But she also notes the ways the movement can trigger survivors as well. “It’s also important to remember that suddenly bringing sexual harassment and abuse into the spotlight isn’t easy for everyone. If you’re someone who has coped by burying a trauma, it could be very difficult to suddenly have reminders everywhere. I’m not at all saying this means we shouldn’t talk about it — just that we need to be sensitive about people for whom it may be tough.”
When Abdulali herself was raped, social media was little more than the stuff of science fiction novels. Instead of the anonymity of the internet, she had the quality of — as she writes — simply not being ashamed to speak her truth. With this in mind, I ask her who might be left out of the #MeToo movement and other social media-based conversations about sexual violence, and whether or not there’s a better way to bring those individuals and communities into the conversation. “I do think every community has its own communication network,” Abdulali says. “Some of us read books and papers, some sit under a tree and talk.”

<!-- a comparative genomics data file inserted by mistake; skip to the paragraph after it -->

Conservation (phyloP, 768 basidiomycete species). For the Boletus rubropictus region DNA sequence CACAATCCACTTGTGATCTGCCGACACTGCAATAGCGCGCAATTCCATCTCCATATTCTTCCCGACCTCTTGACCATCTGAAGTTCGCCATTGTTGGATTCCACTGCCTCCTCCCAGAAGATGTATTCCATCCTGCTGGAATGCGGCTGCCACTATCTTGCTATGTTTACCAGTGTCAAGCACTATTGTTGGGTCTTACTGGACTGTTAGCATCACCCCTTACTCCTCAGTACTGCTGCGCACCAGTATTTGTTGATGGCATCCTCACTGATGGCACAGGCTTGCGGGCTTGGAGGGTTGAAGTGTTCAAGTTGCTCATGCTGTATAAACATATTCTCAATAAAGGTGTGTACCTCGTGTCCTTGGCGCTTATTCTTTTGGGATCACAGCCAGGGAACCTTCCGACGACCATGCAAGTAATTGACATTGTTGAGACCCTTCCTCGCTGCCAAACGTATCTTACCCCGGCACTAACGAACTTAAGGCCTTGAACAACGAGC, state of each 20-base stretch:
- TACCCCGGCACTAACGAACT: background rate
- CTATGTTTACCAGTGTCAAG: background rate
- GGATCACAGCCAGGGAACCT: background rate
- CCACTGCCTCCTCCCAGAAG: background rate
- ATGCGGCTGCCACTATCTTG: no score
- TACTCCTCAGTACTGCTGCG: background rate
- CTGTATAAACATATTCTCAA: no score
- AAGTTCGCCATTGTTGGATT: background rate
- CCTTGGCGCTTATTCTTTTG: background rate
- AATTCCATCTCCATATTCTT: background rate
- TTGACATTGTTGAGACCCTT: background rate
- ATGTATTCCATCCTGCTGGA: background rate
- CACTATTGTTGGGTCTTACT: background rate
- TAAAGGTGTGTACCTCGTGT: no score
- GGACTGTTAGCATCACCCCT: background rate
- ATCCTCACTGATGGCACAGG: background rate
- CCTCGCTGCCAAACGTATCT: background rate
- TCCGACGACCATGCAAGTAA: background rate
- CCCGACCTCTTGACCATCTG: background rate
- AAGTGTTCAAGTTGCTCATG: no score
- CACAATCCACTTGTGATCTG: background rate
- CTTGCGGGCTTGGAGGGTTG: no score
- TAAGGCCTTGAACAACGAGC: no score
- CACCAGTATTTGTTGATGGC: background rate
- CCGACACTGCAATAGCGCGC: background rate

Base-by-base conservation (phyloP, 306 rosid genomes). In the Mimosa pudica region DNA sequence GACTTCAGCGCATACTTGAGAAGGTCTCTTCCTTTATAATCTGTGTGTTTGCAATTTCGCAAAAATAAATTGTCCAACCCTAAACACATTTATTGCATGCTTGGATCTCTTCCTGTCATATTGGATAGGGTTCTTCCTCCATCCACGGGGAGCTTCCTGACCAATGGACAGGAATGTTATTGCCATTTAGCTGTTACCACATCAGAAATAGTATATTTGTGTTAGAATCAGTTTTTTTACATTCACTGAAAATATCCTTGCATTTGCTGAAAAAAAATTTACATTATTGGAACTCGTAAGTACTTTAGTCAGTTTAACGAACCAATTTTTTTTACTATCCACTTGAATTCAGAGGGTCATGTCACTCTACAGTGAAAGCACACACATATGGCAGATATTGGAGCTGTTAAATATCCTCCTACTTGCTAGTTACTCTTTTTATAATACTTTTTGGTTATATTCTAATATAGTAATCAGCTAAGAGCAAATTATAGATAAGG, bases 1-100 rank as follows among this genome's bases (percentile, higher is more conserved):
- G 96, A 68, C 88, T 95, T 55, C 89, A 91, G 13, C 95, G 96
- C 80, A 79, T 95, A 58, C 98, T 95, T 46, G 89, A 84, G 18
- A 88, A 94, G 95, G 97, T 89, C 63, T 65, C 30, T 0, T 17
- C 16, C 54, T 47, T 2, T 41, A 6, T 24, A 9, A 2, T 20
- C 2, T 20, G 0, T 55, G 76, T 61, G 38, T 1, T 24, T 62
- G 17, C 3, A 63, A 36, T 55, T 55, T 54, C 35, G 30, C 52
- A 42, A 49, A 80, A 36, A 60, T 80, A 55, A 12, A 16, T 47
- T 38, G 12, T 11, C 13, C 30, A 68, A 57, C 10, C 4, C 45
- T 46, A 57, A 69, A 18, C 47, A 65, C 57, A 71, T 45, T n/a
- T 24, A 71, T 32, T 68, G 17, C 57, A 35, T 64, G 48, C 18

I ask her if — and how — American women involved in the #MeToo movement can better address the global crisis of rape. “As far as American women addressing the global crisis of rape, I think American women would be well served to listen to other women, and come to the table with an attitude of wanting to learn rather than knowing the answers,” she says. “The world is a huge place and there’s so much we don’t know. This is not a bad moment for all of us to look and learn before leaping in with answers.”